Mexico President Calderon visits California

December 22, 2008 2:12:36 PM PST
Mexican President Felipe Calderon on Wednesday acknowledged tensions between the U.S. and Mexico over illegal immigration but stressed that both countries have an interest in ensuring their citizens can cross the border legally and safely.

Addressing a joint session of the California Legislature, Calderon said the economies of the two countries are interdependent. For that reason, there must be "shared responsibility" for immigration on both sides of the border.

"I know that immigration is a controversial issue today in this great nation. But I strongly believe that Mexican and Mexican-American workers are a large reason for the dynamic economy of California," he said in prepared remarks.

"Our nations will never find prosperity by closing their doors."

Calderon, who was making his first visit to the U.S. since winning office, said Mexico had taken steps to strengthen security at the border and improve its economy.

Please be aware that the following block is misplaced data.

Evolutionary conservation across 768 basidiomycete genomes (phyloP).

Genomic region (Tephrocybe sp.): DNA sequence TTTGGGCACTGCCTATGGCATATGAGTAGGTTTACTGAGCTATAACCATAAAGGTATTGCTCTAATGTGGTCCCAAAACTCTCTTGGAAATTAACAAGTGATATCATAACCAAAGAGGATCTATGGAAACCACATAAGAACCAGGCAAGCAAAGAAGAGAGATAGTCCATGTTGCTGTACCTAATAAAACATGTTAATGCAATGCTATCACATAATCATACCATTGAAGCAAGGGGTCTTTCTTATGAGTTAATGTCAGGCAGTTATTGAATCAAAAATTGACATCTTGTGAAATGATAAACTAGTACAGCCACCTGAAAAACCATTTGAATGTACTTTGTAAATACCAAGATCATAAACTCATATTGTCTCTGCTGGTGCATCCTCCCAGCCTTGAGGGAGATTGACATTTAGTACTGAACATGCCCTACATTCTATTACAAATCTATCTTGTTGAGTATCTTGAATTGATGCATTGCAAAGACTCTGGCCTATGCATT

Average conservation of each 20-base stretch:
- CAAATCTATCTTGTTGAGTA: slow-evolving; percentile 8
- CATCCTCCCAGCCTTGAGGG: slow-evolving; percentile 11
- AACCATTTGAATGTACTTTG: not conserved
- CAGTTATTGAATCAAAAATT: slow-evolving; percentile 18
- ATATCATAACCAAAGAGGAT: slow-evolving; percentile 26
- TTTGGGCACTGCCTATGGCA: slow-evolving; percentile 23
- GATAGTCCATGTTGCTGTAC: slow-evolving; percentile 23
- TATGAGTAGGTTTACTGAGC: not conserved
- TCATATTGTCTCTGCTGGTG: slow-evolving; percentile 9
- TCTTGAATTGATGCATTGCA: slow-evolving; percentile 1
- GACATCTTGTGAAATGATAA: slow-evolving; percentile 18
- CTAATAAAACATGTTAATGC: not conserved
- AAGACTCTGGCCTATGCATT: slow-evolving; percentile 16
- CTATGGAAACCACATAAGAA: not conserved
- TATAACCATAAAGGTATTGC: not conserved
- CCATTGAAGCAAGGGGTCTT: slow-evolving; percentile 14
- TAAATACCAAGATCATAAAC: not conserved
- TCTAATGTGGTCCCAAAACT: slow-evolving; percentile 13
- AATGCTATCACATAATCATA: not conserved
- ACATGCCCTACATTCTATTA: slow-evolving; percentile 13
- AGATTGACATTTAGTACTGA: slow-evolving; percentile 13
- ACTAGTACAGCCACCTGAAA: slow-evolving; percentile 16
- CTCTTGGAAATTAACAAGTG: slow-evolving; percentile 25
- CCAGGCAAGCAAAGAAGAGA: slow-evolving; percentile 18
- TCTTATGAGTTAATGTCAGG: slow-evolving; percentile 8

He said the government has stepped up law enforcement against drug traffickers and organized crime. Calderon cited the seizure of large amounts of cocaine and cash, which has driven up the price of drugs in America by nearly 50 percent last year.

The government also has reformed the country's tax and pension systems, attracted a record $23 billion in foreign investment and lowered inflation. He also said it is embarking on a $250 billion, five-year infrastructure plan to improve the country's harbors, airports and highways.

Despite those efforts, Calderon said Mexico needs more cooperation from the U.S. and California.

He urged a comprehensive approach to immigration, considering its economic, political and social implications for both countries.

Mexico needs investment from California and the rest of the nation, he said, while U.S. prosperity depends on Mexican laborers.

"We need to make migration legal, safe and organized," he said.

"The choice is not between migration and security or between migration and prosperity," Calderon said. "The choice is between a future of integration and success or a future of distrust and resentment. The choice is ours. The time is now."


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